Airway Management for the Sports Physician
Part 1: Basic Techniques
Robert L. Norris, MD; Jeffery Peterson, MD
THE PHYSICIAN AND SPORTSMEDICINE - VOL 29 - NO.10 - OCTOBER 2001
This is the first of two articles on airway management for sports physicians. The second article, on advanced techniques, appears in our November 2001 issue.
In Brief: Airway emergencies are, fortunately, rare in sports medicine, but when they occur, they must be addressed quickly and effectively. Various techniques can be applied by a trained team physician to optimize oxygenation and ventilation for an acutely ill or injured athlete. Initial management of airway emergencies on the field can be guided using a simple algorithm. Basic maneuvers include methods to clear airways, place ventilation devices, and assist with breathing. More advanced techniques include placing various endotracheal tube devices and performing surgical techniques; these will be discussed in a subsequent article.
No emergency in sports medicine, short of a complete cardiopulmonary arrest, is more immediately life-threatening than loss of an adequate airway. Compromise of an athlete's airway may arise from several causes, including sudden loss of consciousness, trauma, anaphylaxis, and aspiration of gastric contents, blood, or foreign bodies.
The response to any acutely ill or injured patient must be met using a systematic approach, with the airway being the first priority. The injured athlete who can speak in a normal voice has a patent airway and adequate respiratory drive, at least for the time being. If the airway or respiratory status appears inadequate, measures to intervene must be instituted immediately. Simple techniques such as opening the airway, suctioning, positioning the mandible, and inserting an oral airway may be the only steps necessary to ensure adequate ventilation and life-sustaining oxygenation. At other times, however, more advanced techniques are required.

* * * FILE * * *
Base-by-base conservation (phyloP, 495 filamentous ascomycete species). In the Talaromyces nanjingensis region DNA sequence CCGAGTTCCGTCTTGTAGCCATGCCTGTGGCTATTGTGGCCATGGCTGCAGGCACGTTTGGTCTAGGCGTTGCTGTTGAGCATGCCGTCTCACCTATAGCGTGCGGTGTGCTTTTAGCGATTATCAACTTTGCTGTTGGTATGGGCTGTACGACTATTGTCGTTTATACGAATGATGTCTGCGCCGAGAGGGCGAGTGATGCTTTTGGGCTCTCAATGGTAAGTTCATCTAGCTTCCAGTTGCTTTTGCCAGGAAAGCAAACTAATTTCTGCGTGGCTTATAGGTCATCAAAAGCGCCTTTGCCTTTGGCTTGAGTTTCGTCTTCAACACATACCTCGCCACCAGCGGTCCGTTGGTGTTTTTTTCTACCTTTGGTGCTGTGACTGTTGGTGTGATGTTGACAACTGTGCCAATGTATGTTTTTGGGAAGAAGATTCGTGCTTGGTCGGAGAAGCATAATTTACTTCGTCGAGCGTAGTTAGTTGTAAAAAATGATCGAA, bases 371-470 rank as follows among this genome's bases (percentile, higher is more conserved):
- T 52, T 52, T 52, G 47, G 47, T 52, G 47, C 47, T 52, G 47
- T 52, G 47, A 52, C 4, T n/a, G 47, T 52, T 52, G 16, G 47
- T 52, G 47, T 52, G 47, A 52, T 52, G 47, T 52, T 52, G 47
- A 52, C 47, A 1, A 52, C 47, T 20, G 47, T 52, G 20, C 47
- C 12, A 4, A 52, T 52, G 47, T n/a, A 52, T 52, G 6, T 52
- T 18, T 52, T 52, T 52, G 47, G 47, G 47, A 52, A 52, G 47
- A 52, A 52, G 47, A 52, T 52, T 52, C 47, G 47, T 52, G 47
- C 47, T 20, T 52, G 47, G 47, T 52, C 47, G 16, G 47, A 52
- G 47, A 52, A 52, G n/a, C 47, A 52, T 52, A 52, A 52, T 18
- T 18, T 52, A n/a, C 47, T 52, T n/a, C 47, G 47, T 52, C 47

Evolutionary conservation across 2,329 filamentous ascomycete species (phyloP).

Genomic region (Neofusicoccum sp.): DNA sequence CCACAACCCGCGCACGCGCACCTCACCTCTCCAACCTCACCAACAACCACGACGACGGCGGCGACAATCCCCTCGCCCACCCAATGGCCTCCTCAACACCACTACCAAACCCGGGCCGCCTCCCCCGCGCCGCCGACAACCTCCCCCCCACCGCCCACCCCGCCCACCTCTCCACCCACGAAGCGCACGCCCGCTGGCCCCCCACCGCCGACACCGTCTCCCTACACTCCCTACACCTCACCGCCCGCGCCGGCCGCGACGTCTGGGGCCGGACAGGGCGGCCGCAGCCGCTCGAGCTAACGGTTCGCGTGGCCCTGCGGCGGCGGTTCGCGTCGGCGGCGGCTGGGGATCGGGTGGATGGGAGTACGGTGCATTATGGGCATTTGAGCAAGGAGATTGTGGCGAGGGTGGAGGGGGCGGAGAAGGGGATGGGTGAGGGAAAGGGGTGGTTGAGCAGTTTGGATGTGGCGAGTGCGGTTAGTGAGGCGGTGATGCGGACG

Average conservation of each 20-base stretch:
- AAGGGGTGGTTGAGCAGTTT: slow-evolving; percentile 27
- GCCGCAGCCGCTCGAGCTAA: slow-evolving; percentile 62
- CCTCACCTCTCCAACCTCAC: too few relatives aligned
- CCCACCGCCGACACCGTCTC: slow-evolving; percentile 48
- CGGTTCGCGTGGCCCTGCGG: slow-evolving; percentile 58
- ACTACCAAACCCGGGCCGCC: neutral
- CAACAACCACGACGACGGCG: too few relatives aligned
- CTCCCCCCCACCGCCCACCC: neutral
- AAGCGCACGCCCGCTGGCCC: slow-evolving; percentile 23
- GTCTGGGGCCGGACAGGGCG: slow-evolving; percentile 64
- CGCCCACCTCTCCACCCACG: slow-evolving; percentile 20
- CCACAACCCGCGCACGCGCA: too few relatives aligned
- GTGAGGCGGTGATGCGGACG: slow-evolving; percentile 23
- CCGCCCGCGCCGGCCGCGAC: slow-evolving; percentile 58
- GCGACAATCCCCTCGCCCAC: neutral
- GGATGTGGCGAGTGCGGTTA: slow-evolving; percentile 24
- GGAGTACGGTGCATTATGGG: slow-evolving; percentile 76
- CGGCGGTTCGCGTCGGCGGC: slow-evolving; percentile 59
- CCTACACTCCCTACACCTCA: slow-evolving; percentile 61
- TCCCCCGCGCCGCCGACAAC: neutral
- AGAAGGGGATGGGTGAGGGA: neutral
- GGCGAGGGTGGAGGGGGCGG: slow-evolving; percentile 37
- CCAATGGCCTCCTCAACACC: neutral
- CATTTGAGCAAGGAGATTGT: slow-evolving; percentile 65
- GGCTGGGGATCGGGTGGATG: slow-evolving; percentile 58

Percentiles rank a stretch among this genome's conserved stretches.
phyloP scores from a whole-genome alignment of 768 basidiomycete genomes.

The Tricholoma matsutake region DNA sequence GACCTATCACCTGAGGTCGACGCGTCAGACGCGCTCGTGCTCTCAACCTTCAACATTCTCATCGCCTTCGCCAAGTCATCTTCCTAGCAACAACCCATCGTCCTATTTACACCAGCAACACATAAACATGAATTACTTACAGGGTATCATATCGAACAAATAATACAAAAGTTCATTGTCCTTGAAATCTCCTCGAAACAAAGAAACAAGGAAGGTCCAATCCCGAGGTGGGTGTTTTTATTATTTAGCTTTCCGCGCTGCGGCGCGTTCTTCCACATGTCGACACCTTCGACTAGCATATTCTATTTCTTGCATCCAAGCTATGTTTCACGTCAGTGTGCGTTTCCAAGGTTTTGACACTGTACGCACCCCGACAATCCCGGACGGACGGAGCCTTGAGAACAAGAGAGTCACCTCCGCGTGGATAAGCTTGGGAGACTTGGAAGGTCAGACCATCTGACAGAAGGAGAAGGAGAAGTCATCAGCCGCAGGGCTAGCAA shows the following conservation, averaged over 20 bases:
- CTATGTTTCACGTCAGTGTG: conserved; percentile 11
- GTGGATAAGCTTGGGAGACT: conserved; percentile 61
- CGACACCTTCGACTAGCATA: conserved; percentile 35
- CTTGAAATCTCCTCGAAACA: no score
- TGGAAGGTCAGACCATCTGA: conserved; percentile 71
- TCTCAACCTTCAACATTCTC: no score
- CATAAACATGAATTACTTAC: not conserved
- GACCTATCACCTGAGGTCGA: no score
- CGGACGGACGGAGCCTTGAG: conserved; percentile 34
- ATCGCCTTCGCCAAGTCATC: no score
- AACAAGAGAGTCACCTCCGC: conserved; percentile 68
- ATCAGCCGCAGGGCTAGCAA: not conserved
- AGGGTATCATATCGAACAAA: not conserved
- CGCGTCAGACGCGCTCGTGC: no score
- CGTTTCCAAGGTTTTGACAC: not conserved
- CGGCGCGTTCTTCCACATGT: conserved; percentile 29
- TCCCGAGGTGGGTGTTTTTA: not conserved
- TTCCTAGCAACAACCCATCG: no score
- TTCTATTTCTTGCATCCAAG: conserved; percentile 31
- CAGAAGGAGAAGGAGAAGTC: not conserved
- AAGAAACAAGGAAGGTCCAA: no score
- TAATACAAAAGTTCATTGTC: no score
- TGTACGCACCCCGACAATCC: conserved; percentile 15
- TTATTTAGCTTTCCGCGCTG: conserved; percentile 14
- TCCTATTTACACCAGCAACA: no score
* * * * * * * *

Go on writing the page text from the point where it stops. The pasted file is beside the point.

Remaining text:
Basic and more advanced techniques can be used on the field to treat acute airway emergencies in athletes. While it is beyond the scope of this article to completely prepare sports physicians to treat airway emergencies, this review should encourage personnel to re-evaluate their training and preparation. One critical task is routine and frequent checks of available airway equipment (and emergency equipment as well) to ensure that it functions properly.
Types of Airway Emergencies in Sports
Sudden collapse of an athlete may stem from many factors, including heat exhaustion, heatstroke, cardiac dysrhythmia, seizure, anaphylaxis, and status asthmaticus. The most common cause of airway restriction in the unconscious athlete is loss of tongue muscle tone that allows it to fall back and obstruct the upper airway. Any coexistent blood or emesis compounds the problem but can be remedied (see below). In a severe anaphylactic reaction, laryngeal edema, bronchospasm, and shock can rapidly create a serious airway emergency.
Trauma interfering with the athlete's airway can be either direct or indirect. Direct trauma may cause soft-tissue injury, facial fractures, fracture of the larynx, or disruption of the laryngotracheal junction. Such severe injuries are rare but may be seen in contact sports such as football, hockey, lacrosse, and full-contact martial arts.
Laryngotracheal injuries are also a concern when off-road motorcycle or all-terrain vehicle riders collide with a chain or rope strung across their route. Direct laryngeal trauma, especially when associated with fracture of the thyroid cartilage, produces submucosal hemorrhage and rapidly progressing edema. This can result in life-threatening airway compromise in patients who may otherwise have little external evidence of injury. Expanding hematomas from vascular disruptions in the neck may cause obstruction by mechanical compression of the trachea.
Fractures of the maxilla or mandible also can lead to airway dysfunction. Bilateral, anterior mandibular fractures can result in loss of the anterior support of the tongue, allowing it to fall back and occlude the airway. Maxillary trauma (eg, Le Fort fractures) can result in rapid soft-tissue swelling and hemorrhage that can obstruct the airway.